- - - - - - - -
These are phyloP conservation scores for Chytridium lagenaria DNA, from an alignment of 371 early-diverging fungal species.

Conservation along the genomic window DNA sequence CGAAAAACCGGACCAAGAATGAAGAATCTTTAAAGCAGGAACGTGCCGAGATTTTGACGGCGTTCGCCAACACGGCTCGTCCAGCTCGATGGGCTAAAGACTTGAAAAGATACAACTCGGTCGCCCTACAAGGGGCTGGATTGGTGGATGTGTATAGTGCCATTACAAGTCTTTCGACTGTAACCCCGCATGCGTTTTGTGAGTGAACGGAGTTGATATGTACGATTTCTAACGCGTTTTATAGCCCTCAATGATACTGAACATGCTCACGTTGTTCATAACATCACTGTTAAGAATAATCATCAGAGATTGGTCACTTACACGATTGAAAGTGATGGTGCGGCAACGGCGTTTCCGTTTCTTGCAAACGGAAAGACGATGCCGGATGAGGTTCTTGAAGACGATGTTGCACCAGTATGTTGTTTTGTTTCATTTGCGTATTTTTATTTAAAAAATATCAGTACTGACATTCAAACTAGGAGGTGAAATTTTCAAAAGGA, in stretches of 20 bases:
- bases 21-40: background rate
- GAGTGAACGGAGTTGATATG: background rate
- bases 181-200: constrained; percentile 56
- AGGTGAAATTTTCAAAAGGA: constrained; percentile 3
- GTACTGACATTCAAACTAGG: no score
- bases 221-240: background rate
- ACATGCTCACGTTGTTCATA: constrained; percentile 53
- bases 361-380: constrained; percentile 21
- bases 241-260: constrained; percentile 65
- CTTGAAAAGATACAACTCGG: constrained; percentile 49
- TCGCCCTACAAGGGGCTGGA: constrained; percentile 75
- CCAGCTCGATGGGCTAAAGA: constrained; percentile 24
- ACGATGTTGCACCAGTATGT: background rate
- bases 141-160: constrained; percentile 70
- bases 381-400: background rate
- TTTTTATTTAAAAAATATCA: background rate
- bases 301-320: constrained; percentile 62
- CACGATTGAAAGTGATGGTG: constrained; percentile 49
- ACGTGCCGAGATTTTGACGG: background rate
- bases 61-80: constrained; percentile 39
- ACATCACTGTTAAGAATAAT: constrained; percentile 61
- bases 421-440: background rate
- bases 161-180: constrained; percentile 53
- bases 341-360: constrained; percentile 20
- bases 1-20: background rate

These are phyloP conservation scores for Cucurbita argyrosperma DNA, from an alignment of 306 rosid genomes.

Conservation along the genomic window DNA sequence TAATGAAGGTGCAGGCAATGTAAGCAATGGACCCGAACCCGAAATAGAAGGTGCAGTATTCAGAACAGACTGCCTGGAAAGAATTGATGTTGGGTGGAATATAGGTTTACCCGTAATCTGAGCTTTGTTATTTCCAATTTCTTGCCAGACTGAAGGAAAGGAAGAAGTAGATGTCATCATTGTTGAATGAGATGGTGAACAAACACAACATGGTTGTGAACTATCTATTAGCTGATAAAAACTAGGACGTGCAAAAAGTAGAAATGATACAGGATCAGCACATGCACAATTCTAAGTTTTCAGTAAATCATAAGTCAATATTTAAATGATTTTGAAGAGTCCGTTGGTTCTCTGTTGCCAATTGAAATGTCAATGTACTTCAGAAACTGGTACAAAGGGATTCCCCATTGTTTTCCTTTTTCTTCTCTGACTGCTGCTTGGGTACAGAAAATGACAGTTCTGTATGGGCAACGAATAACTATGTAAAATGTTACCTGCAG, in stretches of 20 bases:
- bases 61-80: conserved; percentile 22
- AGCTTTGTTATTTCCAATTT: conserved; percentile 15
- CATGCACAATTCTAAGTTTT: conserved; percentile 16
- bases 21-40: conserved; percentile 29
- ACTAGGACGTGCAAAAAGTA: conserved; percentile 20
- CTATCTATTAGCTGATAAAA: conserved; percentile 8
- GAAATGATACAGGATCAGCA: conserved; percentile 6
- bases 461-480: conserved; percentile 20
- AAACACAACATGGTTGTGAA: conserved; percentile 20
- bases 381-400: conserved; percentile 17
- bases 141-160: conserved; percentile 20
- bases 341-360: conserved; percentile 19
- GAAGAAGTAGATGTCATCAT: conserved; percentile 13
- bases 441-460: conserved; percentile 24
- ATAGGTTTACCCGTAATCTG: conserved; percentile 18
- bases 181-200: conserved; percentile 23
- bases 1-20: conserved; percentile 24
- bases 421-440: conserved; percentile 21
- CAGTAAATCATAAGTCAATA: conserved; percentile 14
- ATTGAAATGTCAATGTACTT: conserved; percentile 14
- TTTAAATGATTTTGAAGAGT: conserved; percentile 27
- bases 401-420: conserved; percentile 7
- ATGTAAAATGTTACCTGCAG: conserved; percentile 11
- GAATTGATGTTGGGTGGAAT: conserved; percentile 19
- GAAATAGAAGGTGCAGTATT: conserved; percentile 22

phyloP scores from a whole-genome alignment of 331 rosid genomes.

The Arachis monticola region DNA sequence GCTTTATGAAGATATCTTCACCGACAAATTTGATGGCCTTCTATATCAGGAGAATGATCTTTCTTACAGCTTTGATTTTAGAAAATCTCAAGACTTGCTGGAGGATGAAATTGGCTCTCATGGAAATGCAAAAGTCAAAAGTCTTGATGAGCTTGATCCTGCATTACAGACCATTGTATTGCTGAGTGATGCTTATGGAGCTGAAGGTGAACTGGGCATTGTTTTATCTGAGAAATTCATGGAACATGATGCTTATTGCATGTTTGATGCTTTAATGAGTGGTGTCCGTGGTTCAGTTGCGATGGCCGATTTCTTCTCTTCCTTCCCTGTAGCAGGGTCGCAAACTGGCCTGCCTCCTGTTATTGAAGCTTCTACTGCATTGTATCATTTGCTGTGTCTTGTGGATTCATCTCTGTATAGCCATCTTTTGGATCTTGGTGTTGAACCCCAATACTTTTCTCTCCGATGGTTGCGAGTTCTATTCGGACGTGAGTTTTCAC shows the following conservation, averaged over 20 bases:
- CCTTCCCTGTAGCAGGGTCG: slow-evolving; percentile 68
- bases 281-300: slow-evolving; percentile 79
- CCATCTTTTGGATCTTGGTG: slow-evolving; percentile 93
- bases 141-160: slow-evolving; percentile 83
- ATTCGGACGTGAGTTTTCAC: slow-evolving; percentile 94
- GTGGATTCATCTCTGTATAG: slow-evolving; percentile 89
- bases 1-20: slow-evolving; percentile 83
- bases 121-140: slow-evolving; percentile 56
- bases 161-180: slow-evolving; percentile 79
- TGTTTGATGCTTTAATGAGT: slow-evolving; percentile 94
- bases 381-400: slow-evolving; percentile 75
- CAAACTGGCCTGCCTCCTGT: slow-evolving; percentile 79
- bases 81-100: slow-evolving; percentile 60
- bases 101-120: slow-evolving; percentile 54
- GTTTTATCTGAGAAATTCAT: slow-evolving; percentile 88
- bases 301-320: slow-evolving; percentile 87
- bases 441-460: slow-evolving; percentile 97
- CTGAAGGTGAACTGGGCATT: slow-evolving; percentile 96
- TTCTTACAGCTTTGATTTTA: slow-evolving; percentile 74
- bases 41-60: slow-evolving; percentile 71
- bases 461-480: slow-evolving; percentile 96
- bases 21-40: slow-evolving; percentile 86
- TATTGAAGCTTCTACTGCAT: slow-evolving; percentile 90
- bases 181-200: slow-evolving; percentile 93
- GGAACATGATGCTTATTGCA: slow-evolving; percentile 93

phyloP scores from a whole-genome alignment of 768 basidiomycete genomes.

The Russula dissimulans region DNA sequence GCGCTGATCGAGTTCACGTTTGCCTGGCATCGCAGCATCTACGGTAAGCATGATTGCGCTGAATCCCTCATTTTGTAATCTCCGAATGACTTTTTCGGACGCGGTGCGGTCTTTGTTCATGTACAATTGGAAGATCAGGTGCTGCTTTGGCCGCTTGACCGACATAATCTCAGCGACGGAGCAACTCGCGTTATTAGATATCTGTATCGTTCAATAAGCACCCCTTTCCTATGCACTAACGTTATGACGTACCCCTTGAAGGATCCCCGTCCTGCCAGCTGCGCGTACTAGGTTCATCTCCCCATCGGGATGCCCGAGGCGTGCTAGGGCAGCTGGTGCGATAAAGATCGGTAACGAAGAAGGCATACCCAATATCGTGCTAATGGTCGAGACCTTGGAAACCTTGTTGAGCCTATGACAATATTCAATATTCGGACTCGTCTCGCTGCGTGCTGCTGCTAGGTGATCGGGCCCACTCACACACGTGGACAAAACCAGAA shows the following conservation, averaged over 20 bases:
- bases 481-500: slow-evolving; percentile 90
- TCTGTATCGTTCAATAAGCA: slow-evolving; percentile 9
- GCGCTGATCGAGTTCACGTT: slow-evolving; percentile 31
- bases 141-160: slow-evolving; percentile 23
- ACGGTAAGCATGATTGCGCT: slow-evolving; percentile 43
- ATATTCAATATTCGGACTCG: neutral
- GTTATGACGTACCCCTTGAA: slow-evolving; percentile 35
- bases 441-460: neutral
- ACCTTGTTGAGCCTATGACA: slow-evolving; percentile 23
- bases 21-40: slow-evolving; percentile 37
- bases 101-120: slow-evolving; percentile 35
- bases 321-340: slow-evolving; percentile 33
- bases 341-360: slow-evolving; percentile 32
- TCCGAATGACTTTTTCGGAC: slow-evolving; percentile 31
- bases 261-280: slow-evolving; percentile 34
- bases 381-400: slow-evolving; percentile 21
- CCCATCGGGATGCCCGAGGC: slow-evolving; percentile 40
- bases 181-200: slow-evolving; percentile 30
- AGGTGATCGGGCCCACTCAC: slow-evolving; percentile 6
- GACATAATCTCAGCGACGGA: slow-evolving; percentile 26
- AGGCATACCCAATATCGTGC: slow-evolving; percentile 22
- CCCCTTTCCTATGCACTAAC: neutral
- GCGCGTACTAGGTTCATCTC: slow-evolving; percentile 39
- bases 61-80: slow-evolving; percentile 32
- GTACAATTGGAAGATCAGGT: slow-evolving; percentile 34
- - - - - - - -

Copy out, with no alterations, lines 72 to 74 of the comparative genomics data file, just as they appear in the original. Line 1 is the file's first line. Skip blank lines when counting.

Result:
- bases 301-320: slow-evolving; percentile 87
- bases 441-460: slow-evolving; percentile 97
- CTGAAGGTGAACTGGGCATT: slow-evolving; percentile 96